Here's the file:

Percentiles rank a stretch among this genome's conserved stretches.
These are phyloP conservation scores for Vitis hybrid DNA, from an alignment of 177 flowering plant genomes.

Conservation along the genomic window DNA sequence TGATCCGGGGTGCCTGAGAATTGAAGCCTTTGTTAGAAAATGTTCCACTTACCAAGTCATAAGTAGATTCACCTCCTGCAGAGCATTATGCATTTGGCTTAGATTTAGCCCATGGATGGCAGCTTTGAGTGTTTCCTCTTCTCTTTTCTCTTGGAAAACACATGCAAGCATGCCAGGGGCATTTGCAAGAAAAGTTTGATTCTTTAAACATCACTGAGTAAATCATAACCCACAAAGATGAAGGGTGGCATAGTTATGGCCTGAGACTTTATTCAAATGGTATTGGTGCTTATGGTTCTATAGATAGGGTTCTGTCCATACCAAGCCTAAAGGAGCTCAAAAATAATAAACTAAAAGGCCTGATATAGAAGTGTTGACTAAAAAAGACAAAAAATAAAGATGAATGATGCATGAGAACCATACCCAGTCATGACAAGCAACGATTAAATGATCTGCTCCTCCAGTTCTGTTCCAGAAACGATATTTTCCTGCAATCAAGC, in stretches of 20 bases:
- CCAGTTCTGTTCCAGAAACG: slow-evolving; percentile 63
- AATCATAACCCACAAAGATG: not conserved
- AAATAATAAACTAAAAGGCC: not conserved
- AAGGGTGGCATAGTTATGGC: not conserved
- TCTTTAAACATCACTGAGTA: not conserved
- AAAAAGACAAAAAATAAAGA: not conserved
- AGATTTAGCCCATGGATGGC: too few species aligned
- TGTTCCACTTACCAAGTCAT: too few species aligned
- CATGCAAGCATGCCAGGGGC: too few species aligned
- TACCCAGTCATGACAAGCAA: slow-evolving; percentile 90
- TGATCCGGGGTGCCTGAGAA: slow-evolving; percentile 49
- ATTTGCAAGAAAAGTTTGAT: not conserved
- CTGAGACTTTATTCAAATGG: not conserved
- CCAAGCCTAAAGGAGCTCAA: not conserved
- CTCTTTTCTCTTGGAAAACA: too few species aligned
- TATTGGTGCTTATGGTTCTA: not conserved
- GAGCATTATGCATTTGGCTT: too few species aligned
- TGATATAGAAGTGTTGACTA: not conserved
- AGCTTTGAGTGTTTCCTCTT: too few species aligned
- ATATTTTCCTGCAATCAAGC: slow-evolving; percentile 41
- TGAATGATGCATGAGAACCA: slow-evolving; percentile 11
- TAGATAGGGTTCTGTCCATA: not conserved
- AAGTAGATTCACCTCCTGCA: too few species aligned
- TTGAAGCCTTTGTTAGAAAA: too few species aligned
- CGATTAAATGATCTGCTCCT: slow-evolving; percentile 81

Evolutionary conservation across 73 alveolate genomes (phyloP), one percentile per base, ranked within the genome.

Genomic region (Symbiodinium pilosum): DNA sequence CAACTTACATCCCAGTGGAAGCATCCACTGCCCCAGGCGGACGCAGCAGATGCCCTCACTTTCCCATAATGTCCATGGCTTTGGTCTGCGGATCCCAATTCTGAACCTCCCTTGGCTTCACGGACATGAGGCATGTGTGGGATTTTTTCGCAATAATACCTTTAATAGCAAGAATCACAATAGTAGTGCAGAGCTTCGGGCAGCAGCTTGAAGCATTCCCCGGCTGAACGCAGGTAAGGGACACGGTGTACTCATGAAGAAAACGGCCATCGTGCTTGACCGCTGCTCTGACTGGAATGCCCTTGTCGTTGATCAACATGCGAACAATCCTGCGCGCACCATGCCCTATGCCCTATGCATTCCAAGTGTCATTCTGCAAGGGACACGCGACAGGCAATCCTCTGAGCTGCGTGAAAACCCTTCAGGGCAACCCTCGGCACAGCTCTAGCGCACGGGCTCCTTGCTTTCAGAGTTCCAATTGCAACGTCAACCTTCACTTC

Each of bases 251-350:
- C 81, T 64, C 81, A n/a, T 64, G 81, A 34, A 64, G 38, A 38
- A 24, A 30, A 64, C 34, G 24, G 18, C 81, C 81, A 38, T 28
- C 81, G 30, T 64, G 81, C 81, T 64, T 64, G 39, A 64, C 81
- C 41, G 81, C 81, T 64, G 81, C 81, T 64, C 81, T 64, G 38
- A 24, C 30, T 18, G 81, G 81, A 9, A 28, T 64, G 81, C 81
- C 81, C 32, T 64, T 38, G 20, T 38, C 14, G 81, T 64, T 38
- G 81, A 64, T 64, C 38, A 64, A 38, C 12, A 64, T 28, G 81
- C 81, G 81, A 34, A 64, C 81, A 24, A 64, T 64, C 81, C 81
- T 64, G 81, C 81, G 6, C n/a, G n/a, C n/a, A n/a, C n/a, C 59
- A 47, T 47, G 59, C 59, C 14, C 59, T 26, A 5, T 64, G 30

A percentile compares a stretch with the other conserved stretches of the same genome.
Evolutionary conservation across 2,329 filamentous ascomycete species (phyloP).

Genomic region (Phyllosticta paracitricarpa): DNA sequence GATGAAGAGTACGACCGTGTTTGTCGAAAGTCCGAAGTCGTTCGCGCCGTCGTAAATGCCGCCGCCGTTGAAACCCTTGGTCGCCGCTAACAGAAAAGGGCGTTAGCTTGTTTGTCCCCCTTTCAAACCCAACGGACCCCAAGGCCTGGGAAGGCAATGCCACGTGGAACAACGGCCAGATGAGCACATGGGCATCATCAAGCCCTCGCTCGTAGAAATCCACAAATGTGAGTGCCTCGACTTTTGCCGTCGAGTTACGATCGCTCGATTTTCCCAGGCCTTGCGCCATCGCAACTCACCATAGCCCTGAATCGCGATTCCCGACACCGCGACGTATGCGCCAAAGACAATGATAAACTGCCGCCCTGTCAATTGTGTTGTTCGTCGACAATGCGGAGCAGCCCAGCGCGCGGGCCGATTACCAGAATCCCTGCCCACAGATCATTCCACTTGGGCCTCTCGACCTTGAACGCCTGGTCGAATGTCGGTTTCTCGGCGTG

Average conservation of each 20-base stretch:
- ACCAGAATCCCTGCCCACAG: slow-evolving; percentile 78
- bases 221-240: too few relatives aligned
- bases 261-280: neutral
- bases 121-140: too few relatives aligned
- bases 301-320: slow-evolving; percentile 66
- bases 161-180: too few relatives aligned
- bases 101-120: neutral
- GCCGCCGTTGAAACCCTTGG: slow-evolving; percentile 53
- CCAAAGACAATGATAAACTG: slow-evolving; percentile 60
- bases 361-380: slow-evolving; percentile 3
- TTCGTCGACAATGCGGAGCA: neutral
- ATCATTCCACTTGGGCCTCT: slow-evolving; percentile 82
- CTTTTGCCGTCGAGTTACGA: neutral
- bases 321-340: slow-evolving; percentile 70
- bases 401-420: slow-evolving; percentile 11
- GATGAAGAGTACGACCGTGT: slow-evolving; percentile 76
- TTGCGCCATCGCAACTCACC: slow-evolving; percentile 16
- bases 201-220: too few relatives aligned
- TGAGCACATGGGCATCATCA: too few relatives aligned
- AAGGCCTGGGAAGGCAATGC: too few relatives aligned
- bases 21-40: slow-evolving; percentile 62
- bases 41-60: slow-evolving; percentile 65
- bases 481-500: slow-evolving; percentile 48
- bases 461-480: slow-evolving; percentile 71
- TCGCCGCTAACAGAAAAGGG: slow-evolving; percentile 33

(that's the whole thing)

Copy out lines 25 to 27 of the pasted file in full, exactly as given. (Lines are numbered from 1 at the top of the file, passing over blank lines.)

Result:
- TAGATAGGGTTCTGTCCATA: not conserved
- AAGTAGATTCACCTCCTGCA: too few species aligned
- TTGAAGCCTTTGTTAGAAAA: too few species aligned